HTLS 2020: Delhi CM Arvind Kejriwal hopes 3rd wave may recede if trend holds
The cases in Delhi have surged in their third and the deadliest wave so far, with the positivity rate (the number of those infected as a percentage of those tested) spiking to 15%. The Delhi government recently sought tighter curbs on weddings in city and asked the Union government for approval to lock down market places if they were turning into hot spots.Updated: Nov 21, 2020, 01:16 IST
Delhi chief minister Arvind Kejriwal on Friday expressed hope that, based on positive signs over the last four-five days, the national Capital was crossing the third peak of the coronavirus disease (Covid-19), with the positivity rate of tests and the number of infections consistently declining during this period.
The cases in Delhi have surged in their third and the deadliest wave so far, with the positivity rate (the number of those infected as a percentage of those tested) spiking to 15%. The Delhi government recently sought tighter curbs on weddings in city and asked the Union government for approval to lock down market places if they were turning into hot spots.
“It appears that there are some good signs in the last 4-5 days. On November 15, the positivity rate was 15%. On November 17, this reduced to 13%. Today, it is 10.5%. In the last five days, the positivity rate reduced by 5 percentage points… It appears that the cases are reducing. We are keeping our fingers crossed. I hope that if this trend continues, then maybe we – the people of Delhi and those from the central government and all organisations – I think we are crossing the third peak,” Kejriwal said at the 18th Hindustan Times Leadership Summit.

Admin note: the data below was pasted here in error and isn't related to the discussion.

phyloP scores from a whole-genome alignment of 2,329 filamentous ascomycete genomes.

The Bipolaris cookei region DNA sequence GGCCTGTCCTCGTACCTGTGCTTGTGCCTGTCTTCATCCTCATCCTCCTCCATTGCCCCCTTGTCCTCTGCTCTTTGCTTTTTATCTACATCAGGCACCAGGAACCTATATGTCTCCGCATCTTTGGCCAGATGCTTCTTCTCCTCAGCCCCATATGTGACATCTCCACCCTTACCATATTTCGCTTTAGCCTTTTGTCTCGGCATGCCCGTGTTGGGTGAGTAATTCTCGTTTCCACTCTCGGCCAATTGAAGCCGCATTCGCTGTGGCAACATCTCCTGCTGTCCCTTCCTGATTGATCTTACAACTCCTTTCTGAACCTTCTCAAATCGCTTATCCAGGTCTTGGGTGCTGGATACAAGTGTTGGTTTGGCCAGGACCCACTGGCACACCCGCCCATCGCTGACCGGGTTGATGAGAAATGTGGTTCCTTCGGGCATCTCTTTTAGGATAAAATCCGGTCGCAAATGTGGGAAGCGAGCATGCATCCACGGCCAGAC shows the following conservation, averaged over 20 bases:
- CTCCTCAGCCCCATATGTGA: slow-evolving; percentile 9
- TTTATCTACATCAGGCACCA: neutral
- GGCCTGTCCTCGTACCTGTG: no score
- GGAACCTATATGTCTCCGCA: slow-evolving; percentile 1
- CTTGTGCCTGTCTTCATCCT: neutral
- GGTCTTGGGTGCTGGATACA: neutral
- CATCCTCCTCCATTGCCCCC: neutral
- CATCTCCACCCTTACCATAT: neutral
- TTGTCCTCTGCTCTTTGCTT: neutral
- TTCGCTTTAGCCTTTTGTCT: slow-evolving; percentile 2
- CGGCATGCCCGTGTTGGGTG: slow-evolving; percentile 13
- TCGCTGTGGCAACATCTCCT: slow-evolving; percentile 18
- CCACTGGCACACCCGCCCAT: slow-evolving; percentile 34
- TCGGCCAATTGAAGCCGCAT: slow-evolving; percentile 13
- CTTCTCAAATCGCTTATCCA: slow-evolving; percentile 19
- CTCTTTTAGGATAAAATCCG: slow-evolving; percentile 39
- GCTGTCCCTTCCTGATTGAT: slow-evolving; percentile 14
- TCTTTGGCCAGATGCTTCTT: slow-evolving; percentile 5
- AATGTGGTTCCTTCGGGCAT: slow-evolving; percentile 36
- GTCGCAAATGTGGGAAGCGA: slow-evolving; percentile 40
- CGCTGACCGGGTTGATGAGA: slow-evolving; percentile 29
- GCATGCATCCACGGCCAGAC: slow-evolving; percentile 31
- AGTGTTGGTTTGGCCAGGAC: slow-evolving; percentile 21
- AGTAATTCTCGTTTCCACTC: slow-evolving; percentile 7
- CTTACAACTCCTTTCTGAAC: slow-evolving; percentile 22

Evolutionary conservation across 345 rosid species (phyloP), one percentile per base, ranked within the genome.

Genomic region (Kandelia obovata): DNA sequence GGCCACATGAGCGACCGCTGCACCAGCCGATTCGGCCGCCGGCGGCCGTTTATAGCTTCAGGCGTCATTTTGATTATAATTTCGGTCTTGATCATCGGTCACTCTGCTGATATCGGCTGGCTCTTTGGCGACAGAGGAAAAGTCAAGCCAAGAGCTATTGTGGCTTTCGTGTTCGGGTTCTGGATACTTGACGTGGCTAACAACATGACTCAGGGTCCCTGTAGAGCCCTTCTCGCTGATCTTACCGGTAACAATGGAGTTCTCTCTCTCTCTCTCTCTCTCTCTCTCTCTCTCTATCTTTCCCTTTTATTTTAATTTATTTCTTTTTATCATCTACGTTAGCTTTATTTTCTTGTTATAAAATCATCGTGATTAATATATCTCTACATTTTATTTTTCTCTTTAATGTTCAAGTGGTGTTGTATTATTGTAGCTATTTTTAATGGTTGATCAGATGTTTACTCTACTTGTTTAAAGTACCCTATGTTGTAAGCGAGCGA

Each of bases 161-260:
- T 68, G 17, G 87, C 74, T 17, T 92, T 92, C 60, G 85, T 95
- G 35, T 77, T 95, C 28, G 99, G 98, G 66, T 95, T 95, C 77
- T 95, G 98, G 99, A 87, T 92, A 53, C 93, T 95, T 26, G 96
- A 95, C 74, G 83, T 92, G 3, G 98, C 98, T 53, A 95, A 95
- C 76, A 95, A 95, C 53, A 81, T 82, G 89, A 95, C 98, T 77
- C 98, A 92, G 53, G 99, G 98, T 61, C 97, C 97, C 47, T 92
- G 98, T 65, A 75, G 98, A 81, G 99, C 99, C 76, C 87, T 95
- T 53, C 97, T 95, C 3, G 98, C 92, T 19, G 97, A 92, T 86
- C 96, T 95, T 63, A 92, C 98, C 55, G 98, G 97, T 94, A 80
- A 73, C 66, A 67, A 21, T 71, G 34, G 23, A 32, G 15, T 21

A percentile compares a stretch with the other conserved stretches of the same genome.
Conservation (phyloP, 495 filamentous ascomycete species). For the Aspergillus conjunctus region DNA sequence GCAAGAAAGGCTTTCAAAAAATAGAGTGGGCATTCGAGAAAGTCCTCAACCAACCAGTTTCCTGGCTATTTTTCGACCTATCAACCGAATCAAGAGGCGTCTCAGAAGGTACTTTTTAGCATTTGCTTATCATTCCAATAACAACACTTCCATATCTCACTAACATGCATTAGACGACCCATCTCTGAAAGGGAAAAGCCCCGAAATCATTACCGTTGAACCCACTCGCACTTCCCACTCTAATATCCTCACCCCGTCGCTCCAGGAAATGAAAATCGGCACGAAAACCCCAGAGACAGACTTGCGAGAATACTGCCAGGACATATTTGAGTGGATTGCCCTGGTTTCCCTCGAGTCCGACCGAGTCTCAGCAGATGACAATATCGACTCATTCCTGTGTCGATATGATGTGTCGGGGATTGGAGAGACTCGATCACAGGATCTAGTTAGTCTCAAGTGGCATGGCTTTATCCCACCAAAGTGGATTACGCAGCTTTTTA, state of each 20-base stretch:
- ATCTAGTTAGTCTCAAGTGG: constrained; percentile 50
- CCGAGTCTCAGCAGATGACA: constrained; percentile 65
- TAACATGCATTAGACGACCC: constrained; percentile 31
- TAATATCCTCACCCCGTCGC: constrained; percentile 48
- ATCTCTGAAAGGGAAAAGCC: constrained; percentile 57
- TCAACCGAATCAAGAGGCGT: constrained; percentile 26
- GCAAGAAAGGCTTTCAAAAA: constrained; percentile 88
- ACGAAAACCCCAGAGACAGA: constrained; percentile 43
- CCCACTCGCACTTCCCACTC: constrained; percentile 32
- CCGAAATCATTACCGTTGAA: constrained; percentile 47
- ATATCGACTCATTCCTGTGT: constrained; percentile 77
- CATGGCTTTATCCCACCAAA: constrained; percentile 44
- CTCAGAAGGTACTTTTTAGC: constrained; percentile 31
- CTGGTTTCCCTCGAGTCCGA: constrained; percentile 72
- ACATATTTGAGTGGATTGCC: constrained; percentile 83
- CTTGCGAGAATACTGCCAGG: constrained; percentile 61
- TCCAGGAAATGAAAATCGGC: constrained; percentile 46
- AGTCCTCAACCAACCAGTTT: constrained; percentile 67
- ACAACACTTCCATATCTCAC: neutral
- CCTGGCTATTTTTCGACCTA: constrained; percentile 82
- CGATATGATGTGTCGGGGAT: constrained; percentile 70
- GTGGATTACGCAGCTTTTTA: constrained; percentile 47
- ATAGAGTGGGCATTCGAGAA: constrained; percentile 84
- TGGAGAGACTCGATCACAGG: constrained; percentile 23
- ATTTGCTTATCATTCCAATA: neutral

The Delhi chief minister said that even after 8,593 daily cases recently, the Capital’s health care infrastructure did not collapse under the surge of infections, something that was noticed in several metropolises across the world, including New York City. “A total of 7,500 beds are vacant, and 450 ICU beds are vacant right now,” he said, praising the efforts of health care workers. “We will add 1,000-1,500 ICU beds in the next 1-2 days,” he added.
Referring to the intensity of the third wave, the Delhi CM said that experts indicated the disease pattern was aggravated because of increased air pollution. He said the fundamentals of the “Delhi model” that his government devised to fight the pandemic a while back — testing, home isolation, public data, hospital beds, and plasma therapy — remained strong even today, and the current situation did not go out of control because of the robustness of this strategy.
On Friday, the national capital recorded 6,608 fresh Covid-19 cases, taking the infection tally to 517,238 , while 118 deaths in a day pushed the death toll to 8,159.
Kejriwal also said that his government was in the process of creating a health information management system that will integrate and track hospitals and other such facilities across the Capital. “All Delhi government hospitals, mohalla clinics, poly clinics... all will be connected with each other. At the click of a button, you will know on the cloud… what all is available at which hospital. All citizens will be given e-cards and their medical history will be available on the cloud... I hope we will be able to implement it in a year.”